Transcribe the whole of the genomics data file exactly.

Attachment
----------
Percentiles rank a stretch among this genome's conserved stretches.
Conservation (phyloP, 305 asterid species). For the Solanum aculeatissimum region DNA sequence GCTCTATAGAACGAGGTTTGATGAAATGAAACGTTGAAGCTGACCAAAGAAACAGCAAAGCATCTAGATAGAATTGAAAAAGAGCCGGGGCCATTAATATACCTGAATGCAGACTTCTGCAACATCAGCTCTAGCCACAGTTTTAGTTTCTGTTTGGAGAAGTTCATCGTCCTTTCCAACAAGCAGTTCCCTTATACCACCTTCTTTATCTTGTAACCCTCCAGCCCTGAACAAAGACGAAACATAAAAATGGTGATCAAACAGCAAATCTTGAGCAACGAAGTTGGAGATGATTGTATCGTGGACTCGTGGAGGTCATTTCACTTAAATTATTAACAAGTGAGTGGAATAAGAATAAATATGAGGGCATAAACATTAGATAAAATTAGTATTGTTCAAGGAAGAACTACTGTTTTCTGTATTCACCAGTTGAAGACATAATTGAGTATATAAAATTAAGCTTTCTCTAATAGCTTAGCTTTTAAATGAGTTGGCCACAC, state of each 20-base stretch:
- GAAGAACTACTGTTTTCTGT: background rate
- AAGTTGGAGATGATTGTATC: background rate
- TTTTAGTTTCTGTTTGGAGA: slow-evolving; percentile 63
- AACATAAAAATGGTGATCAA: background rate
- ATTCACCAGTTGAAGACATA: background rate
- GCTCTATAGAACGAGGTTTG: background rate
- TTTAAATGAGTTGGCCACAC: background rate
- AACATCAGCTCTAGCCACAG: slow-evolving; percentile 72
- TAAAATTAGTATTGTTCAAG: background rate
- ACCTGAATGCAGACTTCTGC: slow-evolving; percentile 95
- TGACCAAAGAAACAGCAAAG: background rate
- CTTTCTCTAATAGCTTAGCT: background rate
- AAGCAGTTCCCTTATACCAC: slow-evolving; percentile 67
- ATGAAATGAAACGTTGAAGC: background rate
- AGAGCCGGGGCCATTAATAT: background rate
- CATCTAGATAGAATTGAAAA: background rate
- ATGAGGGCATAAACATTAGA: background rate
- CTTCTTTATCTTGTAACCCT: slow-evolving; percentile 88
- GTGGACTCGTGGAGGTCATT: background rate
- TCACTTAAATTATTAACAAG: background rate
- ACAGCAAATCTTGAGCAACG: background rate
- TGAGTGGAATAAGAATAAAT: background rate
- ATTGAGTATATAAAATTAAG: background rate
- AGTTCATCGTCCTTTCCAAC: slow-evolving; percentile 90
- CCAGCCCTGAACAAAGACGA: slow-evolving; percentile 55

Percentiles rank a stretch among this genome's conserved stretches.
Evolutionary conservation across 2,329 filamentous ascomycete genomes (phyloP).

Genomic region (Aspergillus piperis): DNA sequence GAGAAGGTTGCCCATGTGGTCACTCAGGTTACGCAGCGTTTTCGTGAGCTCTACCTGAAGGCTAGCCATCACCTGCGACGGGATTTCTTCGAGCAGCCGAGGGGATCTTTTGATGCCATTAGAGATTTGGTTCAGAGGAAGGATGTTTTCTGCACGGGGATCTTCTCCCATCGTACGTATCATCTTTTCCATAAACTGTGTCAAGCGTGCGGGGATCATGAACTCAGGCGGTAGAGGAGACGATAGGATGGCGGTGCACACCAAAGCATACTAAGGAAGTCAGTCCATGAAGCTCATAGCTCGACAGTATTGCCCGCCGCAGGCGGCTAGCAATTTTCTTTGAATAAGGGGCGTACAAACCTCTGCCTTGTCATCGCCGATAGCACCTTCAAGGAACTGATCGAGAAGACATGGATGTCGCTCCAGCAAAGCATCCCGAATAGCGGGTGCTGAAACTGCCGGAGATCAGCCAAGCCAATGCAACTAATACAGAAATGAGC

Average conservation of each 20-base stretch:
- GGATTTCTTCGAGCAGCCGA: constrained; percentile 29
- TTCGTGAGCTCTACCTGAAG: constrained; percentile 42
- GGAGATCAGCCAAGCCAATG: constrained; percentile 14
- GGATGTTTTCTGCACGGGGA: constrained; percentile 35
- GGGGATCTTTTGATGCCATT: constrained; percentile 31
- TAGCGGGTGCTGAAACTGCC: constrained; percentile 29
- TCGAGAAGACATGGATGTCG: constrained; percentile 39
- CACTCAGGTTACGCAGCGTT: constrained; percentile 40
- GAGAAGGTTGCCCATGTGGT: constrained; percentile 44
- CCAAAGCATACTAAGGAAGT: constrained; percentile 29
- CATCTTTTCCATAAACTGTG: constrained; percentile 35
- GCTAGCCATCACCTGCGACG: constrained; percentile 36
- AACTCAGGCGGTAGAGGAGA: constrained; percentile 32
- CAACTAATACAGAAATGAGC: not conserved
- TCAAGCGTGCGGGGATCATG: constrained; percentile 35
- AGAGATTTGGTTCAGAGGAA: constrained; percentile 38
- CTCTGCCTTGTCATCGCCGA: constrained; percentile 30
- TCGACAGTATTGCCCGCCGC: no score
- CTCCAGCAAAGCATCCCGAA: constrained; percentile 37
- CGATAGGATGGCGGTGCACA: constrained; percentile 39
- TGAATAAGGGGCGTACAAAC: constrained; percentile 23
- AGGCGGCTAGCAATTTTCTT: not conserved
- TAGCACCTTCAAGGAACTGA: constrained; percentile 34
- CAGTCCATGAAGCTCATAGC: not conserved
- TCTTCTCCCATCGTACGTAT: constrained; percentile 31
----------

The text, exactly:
Percentiles rank a stretch among this genome's conserved stretches.
Conservation (phyloP, 305 asterid species). For the Solanum aculeatissimum region DNA sequence GCTCTATAGAACGAGGTTTGATGAAATGAAACGTTGAAGCTGACCAAAGAAACAGCAAAGCATCTAGATAGAATTGAAAAAGAGCCGGGGCCATTAATATACCTGAATGCAGACTTCTGCAACATCAGCTCTAGCCACAGTTTTAGTTTCTGTTTGGAGAAGTTCATCGTCCTTTCCAACAAGCAGTTCCCTTATACCACCTTCTTTATCTTGTAACCCTCCAGCCCTGAACAAAGACGAAACATAAAAATGGTGATCAAACAGCAAATCTTGAGCAACGAAGTTGGAGATGATTGTATCGTGGACTCGTGGAGGTCATTTCACTTAAATTATTAACAAGTGAGTGGAATAAGAATAAATATGAGGGCATAAACATTAGATAAAATTAGTATTGTTCAAGGAAGAACTACTGTTTTCTGTATTCACCAGTTGAAGACATAATTGAGTATATAAAATTAAGCTTTCTCTAATAGCTTAGCTTTTAAATGAGTTGGCCACAC, state of each 20-base stretch:
- GAAGAACTACTGTTTTCTGT: background rate
- AAGTTGGAGATGATTGTATC: background rate
- TTTTAGTTTCTGTTTGGAGA: slow-evolving; percentile 63
- AACATAAAAATGGTGATCAA: background rate
- ATTCACCAGTTGAAGACATA: background rate
- GCTCTATAGAACGAGGTTTG: background rate
- TTTAAATGAGTTGGCCACAC: background rate
- AACATCAGCTCTAGCCACAG: slow-evolving; percentile 72
- TAAAATTAGTATTGTTCAAG: background rate
- ACCTGAATGCAGACTTCTGC: slow-evolving; percentile 95
- TGACCAAAGAAACAGCAAAG: background rate
- CTTTCTCTAATAGCTTAGCT: background rate
- AAGCAGTTCCCTTATACCAC: slow-evolving; percentile 67
- ATGAAATGAAACGTTGAAGC: background rate
- AGAGCCGGGGCCATTAATAT: background rate
- CATCTAGATAGAATTGAAAA: background rate
- ATGAGGGCATAAACATTAGA: background rate
- CTTCTTTATCTTGTAACCCT: slow-evolving; percentile 88
- GTGGACTCGTGGAGGTCATT: background rate
- TCACTTAAATTATTAACAAG: background rate
- ACAGCAAATCTTGAGCAACG: background rate
- TGAGTGGAATAAGAATAAAT: background rate
- ATTGAGTATATAAAATTAAG: background rate
- AGTTCATCGTCCTTTCCAAC: slow-evolving; percentile 90
- CCAGCCCTGAACAAAGACGA: slow-evolving; percentile 55

Percentiles rank a stretch among this genome's conserved stretches.
Evolutionary conservation across 2,329 filamentous ascomycete genomes (phyloP).

Genomic region (Aspergillus piperis): DNA sequence GAGAAGGTTGCCCATGTGGTCACTCAGGTTACGCAGCGTTTTCGTGAGCTCTACCTGAAGGCTAGCCATCACCTGCGACGGGATTTCTTCGAGCAGCCGAGGGGATCTTTTGATGCCATTAGAGATTTGGTTCAGAGGAAGGATGTTTTCTGCACGGGGATCTTCTCCCATCGTACGTATCATCTTTTCCATAAACTGTGTCAAGCGTGCGGGGATCATGAACTCAGGCGGTAGAGGAGACGATAGGATGGCGGTGCACACCAAAGCATACTAAGGAAGTCAGTCCATGAAGCTCATAGCTCGACAGTATTGCCCGCCGCAGGCGGCTAGCAATTTTCTTTGAATAAGGGGCGTACAAACCTCTGCCTTGTCATCGCCGATAGCACCTTCAAGGAACTGATCGAGAAGACATGGATGTCGCTCCAGCAAAGCATCCCGAATAGCGGGTGCTGAAACTGCCGGAGATCAGCCAAGCCAATGCAACTAATACAGAAATGAGC

Average conservation of each 20-base stretch:
- GGATTTCTTCGAGCAGCCGA: constrained; percentile 29
- TTCGTGAGCTCTACCTGAAG: constrained; percentile 42
- GGAGATCAGCCAAGCCAATG: constrained; percentile 14
- GGATGTTTTCTGCACGGGGA: constrained; percentile 35
- GGGGATCTTTTGATGCCATT: constrained; percentile 31
- TAGCGGGTGCTGAAACTGCC: constrained; percentile 29
- TCGAGAAGACATGGATGTCG: constrained; percentile 39
- CACTCAGGTTACGCAGCGTT: constrained; percentile 40
- GAGAAGGTTGCCCATGTGGT: constrained; percentile 44
- CCAAAGCATACTAAGGAAGT: constrained; percentile 29
- CATCTTTTCCATAAACTGTG: constrained; percentile 35
- GCTAGCCATCACCTGCGACG: constrained; percentile 36
- AACTCAGGCGGTAGAGGAGA: constrained; percentile 32
- CAACTAATACAGAAATGAGC: not conserved
- TCAAGCGTGCGGGGATCATG: constrained; percentile 35
- AGAGATTTGGTTCAGAGGAA: constrained; percentile 38
- CTCTGCCTTGTCATCGCCGA: constrained; percentile 30
- TCGACAGTATTGCCCGCCGC: no score
- CTCCAGCAAAGCATCCCGAA: constrained; percentile 37
- CGATAGGATGGCGGTGCACA: constrained; percentile 39
- TGAATAAGGGGCGTACAAAC: constrained; percentile 23
- AGGCGGCTAGCAATTTTCTT: not conserved
- TAGCACCTTCAAGGAACTGA: constrained; percentile 34
- CAGTCCATGAAGCTCATAGC: not conserved
- TCTTCTCCCATCGTACGTAT: constrained; percentile 31